Reach for the stars: our second annual legal workplace survey
Kennedy adds that his firm has a formal mentoring program where they match a senior lawyer with a recruit. Typically they’re not in the same area of ââpractice, she says, “so if they’re in a dispute, say, maybe we’ll team them up with someone in real estate.” The idea is to develop a âtransversal experienceâ. Additionally, Kennedy says in the pre-COVID era, there was an avocado dinner once a month, where they brought food, and everyone had a more informal chance to get together and hang out. to know.
The hope is that as the number of COVID-19 drops and more people are vaccinated, there will be a constant return to such practices, Kennedy says. She adds that she did a survey on the mentoring program “because I was concerned it was kind of dropped during COVID.” To her surprise and pleasure, she said, “I found out that it was going very well.” Mentors and mentees have found creative ways to come together, like going for a walk outside or having coffee together. âPeople made it work, despite the pandemic, and that’s a good thing. “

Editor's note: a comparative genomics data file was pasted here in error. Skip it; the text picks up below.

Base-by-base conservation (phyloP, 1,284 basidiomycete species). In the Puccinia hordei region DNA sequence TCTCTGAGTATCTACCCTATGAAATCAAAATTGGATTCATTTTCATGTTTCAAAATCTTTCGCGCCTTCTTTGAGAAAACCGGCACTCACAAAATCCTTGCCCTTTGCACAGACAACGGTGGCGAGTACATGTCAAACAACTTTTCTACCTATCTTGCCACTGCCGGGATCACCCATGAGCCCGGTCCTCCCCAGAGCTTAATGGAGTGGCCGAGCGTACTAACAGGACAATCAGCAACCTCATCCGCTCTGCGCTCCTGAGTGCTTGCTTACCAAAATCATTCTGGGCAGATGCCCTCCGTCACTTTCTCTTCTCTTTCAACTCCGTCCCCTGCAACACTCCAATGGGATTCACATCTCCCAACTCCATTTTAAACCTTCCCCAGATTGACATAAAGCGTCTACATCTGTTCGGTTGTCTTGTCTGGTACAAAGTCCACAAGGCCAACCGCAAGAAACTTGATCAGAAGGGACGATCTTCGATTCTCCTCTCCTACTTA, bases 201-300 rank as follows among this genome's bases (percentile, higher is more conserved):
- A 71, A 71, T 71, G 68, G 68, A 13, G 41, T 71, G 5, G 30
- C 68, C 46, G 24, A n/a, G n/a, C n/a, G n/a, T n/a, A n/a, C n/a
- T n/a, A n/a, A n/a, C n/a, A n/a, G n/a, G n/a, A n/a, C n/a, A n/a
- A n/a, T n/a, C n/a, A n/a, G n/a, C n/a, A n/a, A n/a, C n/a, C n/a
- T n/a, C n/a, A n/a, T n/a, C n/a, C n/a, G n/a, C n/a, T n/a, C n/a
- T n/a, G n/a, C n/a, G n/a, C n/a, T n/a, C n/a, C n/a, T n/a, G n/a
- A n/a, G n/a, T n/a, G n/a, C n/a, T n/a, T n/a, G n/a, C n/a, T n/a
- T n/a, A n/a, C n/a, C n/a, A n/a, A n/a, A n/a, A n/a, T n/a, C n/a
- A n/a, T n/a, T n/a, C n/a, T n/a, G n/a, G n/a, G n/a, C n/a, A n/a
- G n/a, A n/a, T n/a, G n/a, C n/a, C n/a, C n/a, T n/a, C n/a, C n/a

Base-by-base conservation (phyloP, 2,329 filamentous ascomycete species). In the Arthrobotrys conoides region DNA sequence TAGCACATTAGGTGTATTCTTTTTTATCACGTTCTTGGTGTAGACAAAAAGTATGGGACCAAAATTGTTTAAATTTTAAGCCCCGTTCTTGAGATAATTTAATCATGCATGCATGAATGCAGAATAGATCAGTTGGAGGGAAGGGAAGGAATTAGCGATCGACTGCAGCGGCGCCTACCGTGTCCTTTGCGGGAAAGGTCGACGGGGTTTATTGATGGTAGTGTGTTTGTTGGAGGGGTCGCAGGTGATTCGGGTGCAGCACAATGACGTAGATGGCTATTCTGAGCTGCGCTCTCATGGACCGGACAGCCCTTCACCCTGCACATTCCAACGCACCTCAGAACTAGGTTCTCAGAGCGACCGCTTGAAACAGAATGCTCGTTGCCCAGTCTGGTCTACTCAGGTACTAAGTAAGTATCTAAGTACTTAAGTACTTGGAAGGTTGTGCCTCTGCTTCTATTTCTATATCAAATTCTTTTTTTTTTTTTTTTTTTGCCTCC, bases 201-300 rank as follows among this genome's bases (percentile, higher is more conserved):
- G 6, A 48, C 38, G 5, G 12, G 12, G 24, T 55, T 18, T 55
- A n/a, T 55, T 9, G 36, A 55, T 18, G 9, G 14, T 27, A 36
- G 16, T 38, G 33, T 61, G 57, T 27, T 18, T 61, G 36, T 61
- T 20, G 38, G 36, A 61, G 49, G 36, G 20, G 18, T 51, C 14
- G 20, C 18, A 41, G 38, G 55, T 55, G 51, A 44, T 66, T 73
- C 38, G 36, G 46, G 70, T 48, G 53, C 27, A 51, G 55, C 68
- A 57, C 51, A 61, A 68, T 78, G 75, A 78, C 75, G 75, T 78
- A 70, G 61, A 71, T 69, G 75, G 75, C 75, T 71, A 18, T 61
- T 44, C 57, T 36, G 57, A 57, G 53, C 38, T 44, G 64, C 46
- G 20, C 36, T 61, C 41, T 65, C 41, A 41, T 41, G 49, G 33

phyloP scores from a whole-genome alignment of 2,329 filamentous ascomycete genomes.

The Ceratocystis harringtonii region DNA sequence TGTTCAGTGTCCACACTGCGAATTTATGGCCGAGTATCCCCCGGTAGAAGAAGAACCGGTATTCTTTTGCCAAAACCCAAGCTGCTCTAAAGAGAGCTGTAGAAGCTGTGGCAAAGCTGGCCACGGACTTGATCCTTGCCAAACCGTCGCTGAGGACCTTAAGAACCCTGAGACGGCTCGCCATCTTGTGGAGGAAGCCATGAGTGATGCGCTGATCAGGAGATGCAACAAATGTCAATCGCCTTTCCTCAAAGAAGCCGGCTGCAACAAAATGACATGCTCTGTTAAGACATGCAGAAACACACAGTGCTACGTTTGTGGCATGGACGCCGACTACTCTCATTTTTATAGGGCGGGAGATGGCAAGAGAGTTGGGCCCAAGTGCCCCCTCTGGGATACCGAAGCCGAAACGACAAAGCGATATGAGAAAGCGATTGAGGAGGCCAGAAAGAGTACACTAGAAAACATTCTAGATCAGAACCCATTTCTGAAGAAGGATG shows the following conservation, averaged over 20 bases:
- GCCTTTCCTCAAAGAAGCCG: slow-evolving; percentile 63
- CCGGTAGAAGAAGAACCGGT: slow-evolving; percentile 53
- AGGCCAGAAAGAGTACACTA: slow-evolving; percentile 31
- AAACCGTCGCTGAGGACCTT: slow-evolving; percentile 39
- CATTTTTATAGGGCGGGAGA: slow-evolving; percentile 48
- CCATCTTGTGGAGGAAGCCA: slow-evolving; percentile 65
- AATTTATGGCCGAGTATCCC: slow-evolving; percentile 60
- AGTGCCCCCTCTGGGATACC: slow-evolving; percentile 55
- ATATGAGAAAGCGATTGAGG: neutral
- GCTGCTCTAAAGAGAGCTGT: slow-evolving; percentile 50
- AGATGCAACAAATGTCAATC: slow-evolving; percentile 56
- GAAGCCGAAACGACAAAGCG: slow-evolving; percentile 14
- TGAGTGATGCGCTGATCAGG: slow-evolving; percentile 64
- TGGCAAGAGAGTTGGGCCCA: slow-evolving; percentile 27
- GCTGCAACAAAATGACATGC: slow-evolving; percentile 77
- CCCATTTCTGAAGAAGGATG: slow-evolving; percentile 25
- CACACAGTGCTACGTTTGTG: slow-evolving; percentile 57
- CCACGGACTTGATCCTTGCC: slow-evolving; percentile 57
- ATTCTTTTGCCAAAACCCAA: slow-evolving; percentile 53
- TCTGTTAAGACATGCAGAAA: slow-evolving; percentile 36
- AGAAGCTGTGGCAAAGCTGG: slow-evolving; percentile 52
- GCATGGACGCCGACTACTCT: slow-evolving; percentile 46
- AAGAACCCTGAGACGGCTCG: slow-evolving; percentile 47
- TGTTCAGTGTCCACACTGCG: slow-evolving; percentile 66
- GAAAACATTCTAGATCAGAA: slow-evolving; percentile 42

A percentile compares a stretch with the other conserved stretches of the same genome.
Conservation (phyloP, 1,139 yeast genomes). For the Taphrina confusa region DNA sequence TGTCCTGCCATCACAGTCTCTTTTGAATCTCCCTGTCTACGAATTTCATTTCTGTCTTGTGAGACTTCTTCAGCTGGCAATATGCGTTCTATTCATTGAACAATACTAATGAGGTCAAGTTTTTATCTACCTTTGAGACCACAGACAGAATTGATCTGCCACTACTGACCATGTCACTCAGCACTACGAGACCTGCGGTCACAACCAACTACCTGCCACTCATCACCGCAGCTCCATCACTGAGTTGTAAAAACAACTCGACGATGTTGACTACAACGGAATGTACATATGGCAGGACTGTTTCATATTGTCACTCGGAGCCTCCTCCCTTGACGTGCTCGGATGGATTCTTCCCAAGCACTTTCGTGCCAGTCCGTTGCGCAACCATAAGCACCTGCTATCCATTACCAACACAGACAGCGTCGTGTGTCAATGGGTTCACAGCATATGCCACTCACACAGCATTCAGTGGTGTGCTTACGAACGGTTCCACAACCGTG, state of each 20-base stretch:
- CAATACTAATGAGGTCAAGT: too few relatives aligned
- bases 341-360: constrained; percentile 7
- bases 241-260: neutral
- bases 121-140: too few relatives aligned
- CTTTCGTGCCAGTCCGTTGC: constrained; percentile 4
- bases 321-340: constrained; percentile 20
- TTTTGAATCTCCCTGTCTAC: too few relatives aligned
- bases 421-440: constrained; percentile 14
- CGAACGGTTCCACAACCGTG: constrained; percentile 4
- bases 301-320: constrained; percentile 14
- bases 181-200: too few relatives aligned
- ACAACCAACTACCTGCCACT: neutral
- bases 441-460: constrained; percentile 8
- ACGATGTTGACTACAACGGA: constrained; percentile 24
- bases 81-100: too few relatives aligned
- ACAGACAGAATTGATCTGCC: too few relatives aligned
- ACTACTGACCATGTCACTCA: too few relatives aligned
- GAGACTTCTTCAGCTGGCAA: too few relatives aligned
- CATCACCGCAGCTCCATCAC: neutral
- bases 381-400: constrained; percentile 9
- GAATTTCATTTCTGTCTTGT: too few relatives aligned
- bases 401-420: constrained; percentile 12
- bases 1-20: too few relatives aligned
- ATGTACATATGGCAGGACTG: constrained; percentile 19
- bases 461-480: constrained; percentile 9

Proof that Pallett Valo has the makings of a five-star firm are the comments of the Canadian Lawyer survey that reflect a happy corporate culture, such as: âA very strong corporate culture. Welcome all lawyers with many opportunities to engage with each other, even during the COVID-19 pandemic. A strong sense of belonging and working together on common goals and ensuring that we come together to meet the needs of clients.
Getting Paid – In More Ways Than Pay
Dale Orlando, senior partner at McLeish Orlando LLP in Toronto, says there’s no doubt that young lawyers who join a firm want to be paid well. And the small law firm, with 11 lawyers, is proud of the fact that it pays its second and third year lawyers “on the one hand with the big law firms in downtown Bay Street.”
The reason? âWe want to attract the best talent, the best students from every class, and we expect people to work very hard,â says Orlando. Another reason is to avoid the turnover, which can be “extremely costly”, of training young lawyers to see them move up a year or two later in search of a higher salary.